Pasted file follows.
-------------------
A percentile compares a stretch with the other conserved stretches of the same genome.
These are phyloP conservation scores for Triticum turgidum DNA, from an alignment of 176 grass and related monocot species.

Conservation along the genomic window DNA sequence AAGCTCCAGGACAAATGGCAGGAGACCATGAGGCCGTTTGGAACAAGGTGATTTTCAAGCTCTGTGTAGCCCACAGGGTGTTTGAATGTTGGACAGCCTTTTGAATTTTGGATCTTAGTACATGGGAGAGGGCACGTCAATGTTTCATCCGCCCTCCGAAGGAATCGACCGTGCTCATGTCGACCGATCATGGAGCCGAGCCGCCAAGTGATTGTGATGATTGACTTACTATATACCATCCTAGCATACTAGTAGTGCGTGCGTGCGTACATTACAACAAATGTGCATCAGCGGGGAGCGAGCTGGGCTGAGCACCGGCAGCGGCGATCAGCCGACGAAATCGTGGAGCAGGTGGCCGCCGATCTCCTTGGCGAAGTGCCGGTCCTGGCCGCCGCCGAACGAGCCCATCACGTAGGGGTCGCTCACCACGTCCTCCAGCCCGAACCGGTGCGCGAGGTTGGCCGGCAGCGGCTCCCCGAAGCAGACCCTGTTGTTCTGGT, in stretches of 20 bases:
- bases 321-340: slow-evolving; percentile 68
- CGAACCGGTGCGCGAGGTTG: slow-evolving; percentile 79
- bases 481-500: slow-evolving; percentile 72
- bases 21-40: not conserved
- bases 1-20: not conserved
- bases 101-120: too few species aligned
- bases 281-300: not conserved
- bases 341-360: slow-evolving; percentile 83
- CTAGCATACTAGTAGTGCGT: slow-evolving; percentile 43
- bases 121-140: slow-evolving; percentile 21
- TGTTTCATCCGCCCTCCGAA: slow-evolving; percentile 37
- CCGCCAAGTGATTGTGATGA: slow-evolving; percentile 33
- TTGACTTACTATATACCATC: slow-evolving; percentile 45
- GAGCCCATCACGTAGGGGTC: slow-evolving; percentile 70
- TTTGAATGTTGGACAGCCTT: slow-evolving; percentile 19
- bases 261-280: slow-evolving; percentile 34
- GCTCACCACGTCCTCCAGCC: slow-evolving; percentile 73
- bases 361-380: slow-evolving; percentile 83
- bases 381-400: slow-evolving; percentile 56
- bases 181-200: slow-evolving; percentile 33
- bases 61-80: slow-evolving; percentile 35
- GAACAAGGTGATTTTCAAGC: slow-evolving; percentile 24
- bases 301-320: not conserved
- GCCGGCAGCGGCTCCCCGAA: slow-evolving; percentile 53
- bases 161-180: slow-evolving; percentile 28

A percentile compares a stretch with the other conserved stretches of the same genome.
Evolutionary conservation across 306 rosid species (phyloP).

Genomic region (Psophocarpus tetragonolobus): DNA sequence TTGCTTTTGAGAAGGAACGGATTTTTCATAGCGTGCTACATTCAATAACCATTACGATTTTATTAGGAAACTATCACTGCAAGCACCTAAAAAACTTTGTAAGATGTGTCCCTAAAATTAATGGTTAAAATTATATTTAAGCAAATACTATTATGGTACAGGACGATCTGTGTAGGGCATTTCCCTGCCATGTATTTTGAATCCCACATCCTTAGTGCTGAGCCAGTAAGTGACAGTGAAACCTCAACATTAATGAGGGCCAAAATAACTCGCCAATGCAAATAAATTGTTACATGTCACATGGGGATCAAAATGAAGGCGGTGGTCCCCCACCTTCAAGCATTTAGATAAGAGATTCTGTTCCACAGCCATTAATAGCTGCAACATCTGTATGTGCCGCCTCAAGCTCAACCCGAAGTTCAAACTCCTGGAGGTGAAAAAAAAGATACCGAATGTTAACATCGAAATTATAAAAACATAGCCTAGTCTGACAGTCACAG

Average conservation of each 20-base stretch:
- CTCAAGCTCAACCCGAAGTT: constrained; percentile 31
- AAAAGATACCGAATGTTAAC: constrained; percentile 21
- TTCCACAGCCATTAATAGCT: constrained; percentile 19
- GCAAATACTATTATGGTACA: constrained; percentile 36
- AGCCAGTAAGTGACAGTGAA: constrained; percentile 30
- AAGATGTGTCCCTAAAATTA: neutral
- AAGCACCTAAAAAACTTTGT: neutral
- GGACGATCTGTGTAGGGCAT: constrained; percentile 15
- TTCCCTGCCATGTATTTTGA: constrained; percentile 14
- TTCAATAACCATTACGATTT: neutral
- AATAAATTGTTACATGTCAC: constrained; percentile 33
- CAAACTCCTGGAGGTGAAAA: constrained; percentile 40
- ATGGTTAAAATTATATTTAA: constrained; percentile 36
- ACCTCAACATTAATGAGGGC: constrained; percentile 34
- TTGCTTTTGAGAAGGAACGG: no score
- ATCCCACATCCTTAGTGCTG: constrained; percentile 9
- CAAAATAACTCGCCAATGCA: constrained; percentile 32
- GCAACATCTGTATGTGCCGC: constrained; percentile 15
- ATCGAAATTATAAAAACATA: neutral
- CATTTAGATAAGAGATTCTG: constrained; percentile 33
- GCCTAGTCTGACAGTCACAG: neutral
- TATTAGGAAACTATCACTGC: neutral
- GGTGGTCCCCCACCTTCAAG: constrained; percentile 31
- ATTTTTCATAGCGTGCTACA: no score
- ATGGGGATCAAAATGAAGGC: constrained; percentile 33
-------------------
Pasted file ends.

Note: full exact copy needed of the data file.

A percentile compares a stretch with the other conserved stretches of the same genome.
These are phyloP conservation scores for Triticum turgidum DNA, from an alignment of 176 grass and related monocot species.

Conservation along the genomic window DNA sequence AAGCTCCAGGACAAATGGCAGGAGACCATGAGGCCGTTTGGAACAAGGTGATTTTCAAGCTCTGTGTAGCCCACAGGGTGTTTGAATGTTGGACAGCCTTTTGAATTTTGGATCTTAGTACATGGGAGAGGGCACGTCAATGTTTCATCCGCCCTCCGAAGGAATCGACCGTGCTCATGTCGACCGATCATGGAGCCGAGCCGCCAAGTGATTGTGATGATTGACTTACTATATACCATCCTAGCATACTAGTAGTGCGTGCGTGCGTACATTACAACAAATGTGCATCAGCGGGGAGCGAGCTGGGCTGAGCACCGGCAGCGGCGATCAGCCGACGAAATCGTGGAGCAGGTGGCCGCCGATCTCCTTGGCGAAGTGCCGGTCCTGGCCGCCGCCGAACGAGCCCATCACGTAGGGGTCGCTCACCACGTCCTCCAGCCCGAACCGGTGCGCGAGGTTGGCCGGCAGCGGCTCCCCGAAGCAGACCCTGTTGTTCTGGT, in stretches of 20 bases:
- bases 321-340: slow-evolving; percentile 68
- CGAACCGGTGCGCGAGGTTG: slow-evolving; percentile 79
- bases 481-500: slow-evolving; percentile 72
- bases 21-40: not conserved
- bases 1-20: not conserved
- bases 101-120: too few species aligned
- bases 281-300: not conserved
- bases 341-360: slow-evolving; percentile 83
- CTAGCATACTAGTAGTGCGT: slow-evolving; percentile 43
- bases 121-140: slow-evolving; percentile 21
- TGTTTCATCCGCCCTCCGAA: slow-evolving; percentile 37
- CCGCCAAGTGATTGTGATGA: slow-evolving; percentile 33
- TTGACTTACTATATACCATC: slow-evolving; percentile 45
- GAGCCCATCACGTAGGGGTC: slow-evolving; percentile 70
- TTTGAATGTTGGACAGCCTT: slow-evolving; percentile 19
- bases 261-280: slow-evolving; percentile 34
- GCTCACCACGTCCTCCAGCC: slow-evolving; percentile 73
- bases 361-380: slow-evolving; percentile 83
- bases 381-400: slow-evolving; percentile 56
- bases 181-200: slow-evolving; percentile 33
- bases 61-80: slow-evolving; percentile 35
- GAACAAGGTGATTTTCAAGC: slow-evolving; percentile 24
- bases 301-320: not conserved
- GCCGGCAGCGGCTCCCCGAA: slow-evolving; percentile 53
- bases 161-180: slow-evolving; percentile 28

A percentile compares a stretch with the other conserved stretches of the same genome.
Evolutionary conservation across 306 rosid species (phyloP).

Genomic region (Psophocarpus tetragonolobus): DNA sequence TTGCTTTTGAGAAGGAACGGATTTTTCATAGCGTGCTACATTCAATAACCATTACGATTTTATTAGGAAACTATCACTGCAAGCACCTAAAAAACTTTGTAAGATGTGTCCCTAAAATTAATGGTTAAAATTATATTTAAGCAAATACTATTATGGTACAGGACGATCTGTGTAGGGCATTTCCCTGCCATGTATTTTGAATCCCACATCCTTAGTGCTGAGCCAGTAAGTGACAGTGAAACCTCAACATTAATGAGGGCCAAAATAACTCGCCAATGCAAATAAATTGTTACATGTCACATGGGGATCAAAATGAAGGCGGTGGTCCCCCACCTTCAAGCATTTAGATAAGAGATTCTGTTCCACAGCCATTAATAGCTGCAACATCTGTATGTGCCGCCTCAAGCTCAACCCGAAGTTCAAACTCCTGGAGGTGAAAAAAAAGATACCGAATGTTAACATCGAAATTATAAAAACATAGCCTAGTCTGACAGTCACAG

Average conservation of each 20-base stretch:
- CTCAAGCTCAACCCGAAGTT: constrained; percentile 31
- AAAAGATACCGAATGTTAAC: constrained; percentile 21
- TTCCACAGCCATTAATAGCT: constrained; percentile 19
- GCAAATACTATTATGGTACA: constrained; percentile 36
- AGCCAGTAAGTGACAGTGAA: constrained; percentile 30
- AAGATGTGTCCCTAAAATTA: neutral
- AAGCACCTAAAAAACTTTGT: neutral
- GGACGATCTGTGTAGGGCAT: constrained; percentile 15
- TTCCCTGCCATGTATTTTGA: constrained; percentile 14
- TTCAATAACCATTACGATTT: neutral
- AATAAATTGTTACATGTCAC: constrained; percentile 33
- CAAACTCCTGGAGGTGAAAA: constrained; percentile 40
- ATGGTTAAAATTATATTTAA: constrained; percentile 36
- ACCTCAACATTAATGAGGGC: constrained; percentile 34
- TTGCTTTTGAGAAGGAACGG: no score
- ATCCCACATCCTTAGTGCTG: constrained; percentile 9
- CAAAATAACTCGCCAATGCA: constrained; percentile 32
- GCAACATCTGTATGTGCCGC: constrained; percentile 15
- ATCGAAATTATAAAAACATA: neutral
- CATTTAGATAAGAGATTCTG: constrained; percentile 33
- GCCTAGTCTGACAGTCACAG: neutral
- TATTAGGAAACTATCACTGC: neutral
- GGTGGTCCCCCACCTTCAAG: constrained; percentile 31
- ATTTTTCATAGCGTGCTACA: no score
- ATGGGGATCAAAATGAAGGC: constrained; percentile 33